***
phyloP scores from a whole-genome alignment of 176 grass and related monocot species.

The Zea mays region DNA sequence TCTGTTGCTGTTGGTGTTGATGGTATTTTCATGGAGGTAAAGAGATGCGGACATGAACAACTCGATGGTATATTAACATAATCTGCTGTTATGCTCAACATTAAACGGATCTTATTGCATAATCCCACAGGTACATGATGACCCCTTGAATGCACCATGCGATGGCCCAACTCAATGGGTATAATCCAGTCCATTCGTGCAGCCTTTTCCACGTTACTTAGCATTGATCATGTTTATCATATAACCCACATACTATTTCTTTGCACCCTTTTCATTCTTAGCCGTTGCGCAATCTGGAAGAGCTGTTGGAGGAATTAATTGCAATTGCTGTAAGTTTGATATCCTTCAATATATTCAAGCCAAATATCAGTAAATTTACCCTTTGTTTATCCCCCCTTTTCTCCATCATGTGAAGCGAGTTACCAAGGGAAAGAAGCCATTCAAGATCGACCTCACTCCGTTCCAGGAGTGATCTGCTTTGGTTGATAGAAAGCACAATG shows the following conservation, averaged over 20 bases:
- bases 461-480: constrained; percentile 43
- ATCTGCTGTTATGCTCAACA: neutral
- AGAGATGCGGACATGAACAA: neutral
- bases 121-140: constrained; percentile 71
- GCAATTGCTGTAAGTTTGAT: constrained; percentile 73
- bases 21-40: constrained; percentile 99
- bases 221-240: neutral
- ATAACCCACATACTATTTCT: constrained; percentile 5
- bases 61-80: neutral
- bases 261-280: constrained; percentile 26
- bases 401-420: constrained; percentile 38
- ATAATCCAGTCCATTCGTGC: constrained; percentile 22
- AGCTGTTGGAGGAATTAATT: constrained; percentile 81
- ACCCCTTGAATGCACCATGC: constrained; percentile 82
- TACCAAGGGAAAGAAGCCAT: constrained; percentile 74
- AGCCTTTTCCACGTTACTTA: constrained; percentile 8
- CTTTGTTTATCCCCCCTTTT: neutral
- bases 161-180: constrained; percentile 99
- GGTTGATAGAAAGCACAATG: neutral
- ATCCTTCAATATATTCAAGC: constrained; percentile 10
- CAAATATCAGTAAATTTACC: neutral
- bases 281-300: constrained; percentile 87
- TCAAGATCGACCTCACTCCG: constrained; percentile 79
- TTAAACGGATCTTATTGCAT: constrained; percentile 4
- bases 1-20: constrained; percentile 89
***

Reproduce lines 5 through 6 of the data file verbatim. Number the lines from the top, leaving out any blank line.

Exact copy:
- AGAGATGCGGACATGAACAA: neutral
- bases 121-140: constrained; percentile 71